The Strangeness of Not Being in School

Fall has been my favorite season for as long as I can remember. Summer can never end soon enough, and I love watching it slowly bow to Autumn. I love falling red and orange leaves, crisp air, scarves, oversized sweaters, cozying up with hot chocolate or chai, and the feeling that comes when a new season is here; Something about it makes my soul stir with the contentedness of a fluffy cat napping in front of a fireplace.
As I’ve been waiting for Summer to end over the last few weeks, a weird, unsettled feeling has been creeping its way into my heart. I tried to shake it, but it keeps hanging around. A few days ago I suddenly got the urge to rearrange my closet, and then that turned into a weekend-long project of rearranging and reorganizing my entire bedroom. The unsettled feeling had gone away while I was working and progressing. When I finished, I sat in my favorite chair and basked in the outcome of a weekend’s worth of work. But as I looked over at my newly organized desk, that unsettled feeling rushed back in and it dawned on me:
Fall is coming and I’m not going back to school.
I’ve graduated. I’m done with school for now.
I knew this time would come, I guess I just wasn’t ready for it.

I was that nerdy kid that looked forward to school every year. From elementary school to high school, my mom would take us back-to-school shopping for supplies at Target and clothes at Marshalls. It honestly may have been one of my favorite days of the whole year. Then, during my college years, I spent the end of summer looking for cute dorm decorations and spending an ungodly amount of money on textbooks. This year, it seems like there’s nothing coming.
And it’s not just the material things of school that are missing, it’s everything else. I love learning, and that’s the number one reason I went to college. Not to get a high-paying job (because that doesn’t exist for English majors), but to keep learning and to continually broaden my perspective as a human being. To be sure, I’m not going to miss spending all night in the library writing a 10-page paper that I put off until the night before it’s due. But it feels like there’s this big hole where school used to be.
I mean, if you think about, we’re required to go to school from when we’re about five years old until we graduate at about age 18. That’s thirteen years right there. Add on a four-year college degree, and you’ve been in school for 17 years of your life. If you follow the traditional school path, that’s 17 years in a row. And when you look at it that way, it’s completely normal to feel a little off once you’re done with school.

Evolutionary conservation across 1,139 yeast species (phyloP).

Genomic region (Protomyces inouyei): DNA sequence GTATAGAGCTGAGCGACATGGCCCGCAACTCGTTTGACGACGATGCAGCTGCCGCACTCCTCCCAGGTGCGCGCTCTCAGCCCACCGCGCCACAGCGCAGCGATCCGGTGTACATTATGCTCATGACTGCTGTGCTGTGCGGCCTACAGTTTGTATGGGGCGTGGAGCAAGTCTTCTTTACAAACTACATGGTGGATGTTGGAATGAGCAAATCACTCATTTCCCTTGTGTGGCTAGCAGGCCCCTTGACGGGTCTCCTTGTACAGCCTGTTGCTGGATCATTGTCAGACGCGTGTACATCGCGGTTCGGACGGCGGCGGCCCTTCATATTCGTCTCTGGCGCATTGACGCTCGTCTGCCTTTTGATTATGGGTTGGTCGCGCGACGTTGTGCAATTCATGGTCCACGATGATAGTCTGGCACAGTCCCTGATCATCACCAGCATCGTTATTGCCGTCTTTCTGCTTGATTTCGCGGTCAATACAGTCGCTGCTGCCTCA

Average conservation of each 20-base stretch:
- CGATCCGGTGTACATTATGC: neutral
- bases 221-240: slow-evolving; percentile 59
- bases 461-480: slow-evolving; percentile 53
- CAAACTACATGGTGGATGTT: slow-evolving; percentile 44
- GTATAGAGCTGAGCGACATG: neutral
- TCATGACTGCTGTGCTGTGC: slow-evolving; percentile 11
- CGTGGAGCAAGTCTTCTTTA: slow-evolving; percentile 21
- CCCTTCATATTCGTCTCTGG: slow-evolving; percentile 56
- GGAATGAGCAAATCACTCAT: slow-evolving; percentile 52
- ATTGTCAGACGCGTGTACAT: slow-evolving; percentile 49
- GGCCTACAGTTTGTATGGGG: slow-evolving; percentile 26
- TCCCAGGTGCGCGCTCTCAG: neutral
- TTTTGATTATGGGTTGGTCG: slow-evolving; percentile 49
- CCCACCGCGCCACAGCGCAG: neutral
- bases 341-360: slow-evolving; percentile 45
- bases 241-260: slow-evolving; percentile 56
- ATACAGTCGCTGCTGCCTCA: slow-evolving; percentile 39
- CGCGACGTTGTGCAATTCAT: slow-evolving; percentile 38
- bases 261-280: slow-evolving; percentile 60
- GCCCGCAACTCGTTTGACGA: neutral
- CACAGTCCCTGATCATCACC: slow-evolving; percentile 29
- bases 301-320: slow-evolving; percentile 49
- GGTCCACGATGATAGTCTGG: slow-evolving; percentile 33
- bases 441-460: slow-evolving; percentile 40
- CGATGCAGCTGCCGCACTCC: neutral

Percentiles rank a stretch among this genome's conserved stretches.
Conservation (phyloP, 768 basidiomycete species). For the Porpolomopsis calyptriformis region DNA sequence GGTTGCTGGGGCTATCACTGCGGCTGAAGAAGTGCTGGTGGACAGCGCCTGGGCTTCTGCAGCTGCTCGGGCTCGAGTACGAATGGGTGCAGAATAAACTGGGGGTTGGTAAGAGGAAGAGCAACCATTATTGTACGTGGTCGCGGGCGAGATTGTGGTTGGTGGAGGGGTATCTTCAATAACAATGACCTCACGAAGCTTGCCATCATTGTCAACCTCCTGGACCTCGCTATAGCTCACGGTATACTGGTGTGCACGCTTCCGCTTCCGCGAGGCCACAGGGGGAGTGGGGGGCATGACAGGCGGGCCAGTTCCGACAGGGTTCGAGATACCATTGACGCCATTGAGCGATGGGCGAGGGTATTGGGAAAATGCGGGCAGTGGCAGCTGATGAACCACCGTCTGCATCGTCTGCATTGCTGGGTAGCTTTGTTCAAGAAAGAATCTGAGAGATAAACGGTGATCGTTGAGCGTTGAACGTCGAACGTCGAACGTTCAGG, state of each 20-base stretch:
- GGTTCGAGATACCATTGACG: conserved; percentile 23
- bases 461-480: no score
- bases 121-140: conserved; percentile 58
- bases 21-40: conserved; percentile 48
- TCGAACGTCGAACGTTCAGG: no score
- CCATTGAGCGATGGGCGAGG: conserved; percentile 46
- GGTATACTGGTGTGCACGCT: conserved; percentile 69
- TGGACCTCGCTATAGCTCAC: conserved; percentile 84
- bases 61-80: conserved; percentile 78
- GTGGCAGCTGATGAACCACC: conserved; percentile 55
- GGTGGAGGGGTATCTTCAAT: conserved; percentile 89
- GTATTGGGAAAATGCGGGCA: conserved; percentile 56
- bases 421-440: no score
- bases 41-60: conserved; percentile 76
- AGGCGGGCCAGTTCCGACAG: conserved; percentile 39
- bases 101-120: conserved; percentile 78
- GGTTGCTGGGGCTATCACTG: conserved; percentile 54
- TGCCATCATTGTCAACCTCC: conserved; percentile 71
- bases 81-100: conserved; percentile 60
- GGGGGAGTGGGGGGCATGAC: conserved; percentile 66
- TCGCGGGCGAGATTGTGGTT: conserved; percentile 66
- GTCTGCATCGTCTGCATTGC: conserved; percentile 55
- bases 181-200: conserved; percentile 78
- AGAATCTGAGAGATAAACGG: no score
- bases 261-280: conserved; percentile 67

So I guess it’s just an adjustment that we college graduates have to go through. If we want to be educated people and life-long learners, it’s on us now. We don’t have professors lecturing us or assigning us homework anymore, but we have all of the tools they’ve given us to be able to keep learning. It’s easy to become idle and let television and internet numb our brains when we get home from work, but that’s not getting us anywhere— not as individuals, and not as a community of educated young adults.
So push yourself.
  • Learn something new every day.
  • Be aware of the world around you.
  • Keep a journal and write your thoughts about current issues and events, and about life in general.
  • Create things. Fantastical architecture designs, knitted sweaters, elaborate doodles, a blog post, home improvements, it doesn’t matter what, just don’t lose your creative spark. 
  • Read every day. Even if you hate reading. People who are well-read are people who are well-rounded.
  • Keep pursuing more knowledge in your field. Your master’s degree doesn’t make you an expert; there is always more to learn.
  • Stay in touch with your school friends. Even if that just means getting coffee once every few months. Support each other and push each other to keep moving forward.
  • Don’t compare yourself to everyone else you graduated with. Comparison is the thief of joy. Everyone is different, and every career path is different. When you see that guy’s Facebook update about an amazing job in England, be happy for him, not jealous.
  • Act like the educated person that you are. Education comes with responsibility. We can’t stand idly by in the face of injustice when we know better. Whatever your degree is in, you’ve gained something special and unique that can help make our world a better place.
  • And finally, enjoy yourself. We’re full-fledged adults now. After 17+ years in school, we’ve earned our freedom. Live it up, but don’t forget who are you and how your education has shaped you.
As for me, the unsettled feeling is going away and being replaced with the hopeful feeling of an entirely brand new season of life. So come on, Fall, I’m ready for you.

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